The book's author, Janelle Wong, details for The Washington Post how her research led her to that conclusion. She teamed up with other social scientists from the University of California at Los Angeles, Baylor University and Arizona State University to conduct a nationwide public opinion study online a few months after the 2016 election.
Their research showed how much white evangelicals differ from not only the overall population, but from other whites and other evangelicals. Election Day exit polls showed that 80 percent of white evangelicals voted for Trump, while 59 percent of non-evangelical whites voted for Clinton. Part of that discrepancy is because white evangelicals are more conservative on many issues, even more so than Latinx, Asian American and black evangelicals.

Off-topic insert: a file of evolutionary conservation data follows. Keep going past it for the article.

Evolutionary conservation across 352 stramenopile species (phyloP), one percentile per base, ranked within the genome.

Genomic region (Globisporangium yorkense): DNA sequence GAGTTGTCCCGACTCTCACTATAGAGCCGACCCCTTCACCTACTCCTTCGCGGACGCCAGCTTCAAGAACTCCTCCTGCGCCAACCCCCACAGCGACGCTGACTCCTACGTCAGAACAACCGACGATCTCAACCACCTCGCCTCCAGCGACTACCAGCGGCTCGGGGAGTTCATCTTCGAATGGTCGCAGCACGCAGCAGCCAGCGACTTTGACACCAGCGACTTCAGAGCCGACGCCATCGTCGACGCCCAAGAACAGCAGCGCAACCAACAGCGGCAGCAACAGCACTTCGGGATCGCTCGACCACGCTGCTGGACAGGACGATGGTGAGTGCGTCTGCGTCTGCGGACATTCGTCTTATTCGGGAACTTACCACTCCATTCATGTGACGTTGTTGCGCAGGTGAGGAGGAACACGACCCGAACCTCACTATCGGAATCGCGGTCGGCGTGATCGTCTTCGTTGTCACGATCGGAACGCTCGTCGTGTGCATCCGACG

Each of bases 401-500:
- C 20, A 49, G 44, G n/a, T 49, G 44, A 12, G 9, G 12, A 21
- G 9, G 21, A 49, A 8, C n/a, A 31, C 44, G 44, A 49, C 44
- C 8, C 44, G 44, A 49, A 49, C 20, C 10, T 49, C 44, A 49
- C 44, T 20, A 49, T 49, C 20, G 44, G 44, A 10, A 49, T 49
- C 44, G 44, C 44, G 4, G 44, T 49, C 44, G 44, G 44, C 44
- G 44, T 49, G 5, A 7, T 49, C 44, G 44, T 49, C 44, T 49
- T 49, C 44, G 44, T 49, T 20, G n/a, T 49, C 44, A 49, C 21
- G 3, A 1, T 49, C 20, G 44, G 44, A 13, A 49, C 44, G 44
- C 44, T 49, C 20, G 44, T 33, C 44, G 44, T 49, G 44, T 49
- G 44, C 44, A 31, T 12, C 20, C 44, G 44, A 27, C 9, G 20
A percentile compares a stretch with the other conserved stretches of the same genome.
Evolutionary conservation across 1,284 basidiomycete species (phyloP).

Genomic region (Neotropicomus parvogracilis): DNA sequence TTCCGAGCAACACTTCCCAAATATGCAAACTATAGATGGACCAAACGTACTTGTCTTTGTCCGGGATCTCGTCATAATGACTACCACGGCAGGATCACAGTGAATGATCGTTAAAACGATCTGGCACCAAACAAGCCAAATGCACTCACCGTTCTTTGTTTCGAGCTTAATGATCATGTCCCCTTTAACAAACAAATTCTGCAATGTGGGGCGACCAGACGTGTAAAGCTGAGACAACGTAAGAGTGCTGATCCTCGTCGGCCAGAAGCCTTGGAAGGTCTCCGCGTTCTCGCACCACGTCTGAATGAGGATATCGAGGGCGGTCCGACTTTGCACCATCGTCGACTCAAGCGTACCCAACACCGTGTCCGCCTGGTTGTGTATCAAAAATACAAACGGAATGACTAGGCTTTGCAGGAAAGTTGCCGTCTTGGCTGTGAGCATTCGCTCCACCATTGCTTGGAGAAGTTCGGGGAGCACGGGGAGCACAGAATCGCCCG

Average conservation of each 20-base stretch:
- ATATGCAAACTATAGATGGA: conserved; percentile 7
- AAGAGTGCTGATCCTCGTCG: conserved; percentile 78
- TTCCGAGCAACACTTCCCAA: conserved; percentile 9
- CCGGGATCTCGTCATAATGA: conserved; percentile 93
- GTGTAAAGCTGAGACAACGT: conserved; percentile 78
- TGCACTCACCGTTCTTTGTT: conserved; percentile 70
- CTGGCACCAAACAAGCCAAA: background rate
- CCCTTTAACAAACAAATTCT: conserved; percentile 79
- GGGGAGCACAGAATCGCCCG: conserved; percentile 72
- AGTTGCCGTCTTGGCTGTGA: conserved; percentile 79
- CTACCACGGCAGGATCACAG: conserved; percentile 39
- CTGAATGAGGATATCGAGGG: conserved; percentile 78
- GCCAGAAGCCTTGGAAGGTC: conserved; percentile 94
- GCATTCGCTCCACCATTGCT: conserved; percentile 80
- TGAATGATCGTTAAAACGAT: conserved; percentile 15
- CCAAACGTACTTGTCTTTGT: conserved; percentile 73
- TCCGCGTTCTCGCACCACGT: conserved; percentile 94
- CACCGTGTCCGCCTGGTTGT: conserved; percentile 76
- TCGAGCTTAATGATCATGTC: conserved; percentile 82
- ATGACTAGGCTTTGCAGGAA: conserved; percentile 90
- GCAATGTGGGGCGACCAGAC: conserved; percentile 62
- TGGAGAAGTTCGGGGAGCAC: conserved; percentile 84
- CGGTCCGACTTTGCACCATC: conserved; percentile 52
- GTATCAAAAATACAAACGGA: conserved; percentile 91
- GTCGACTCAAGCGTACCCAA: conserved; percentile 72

At the same time, white evangelicals are declining as a proportion of the population; almost all evangelical growth comes from Latinx and Asian Americans--and that's making white evangelicals nervous, Wong writes. Some pundits have conjectured that economic anxiety is the main reason for evangelicals' support of Trump, but Wong's research doesn't bear that out. Instead, her team's research found that "white evangelicals’ perceptions they’re the targets of discrimination – more so than other groups" was at the heart of evangelical votes for Trump, she writes, and predicts, "The racial fears and anxieties that underlie their support for the president will probably remain the driver in their political views long after he leaves office."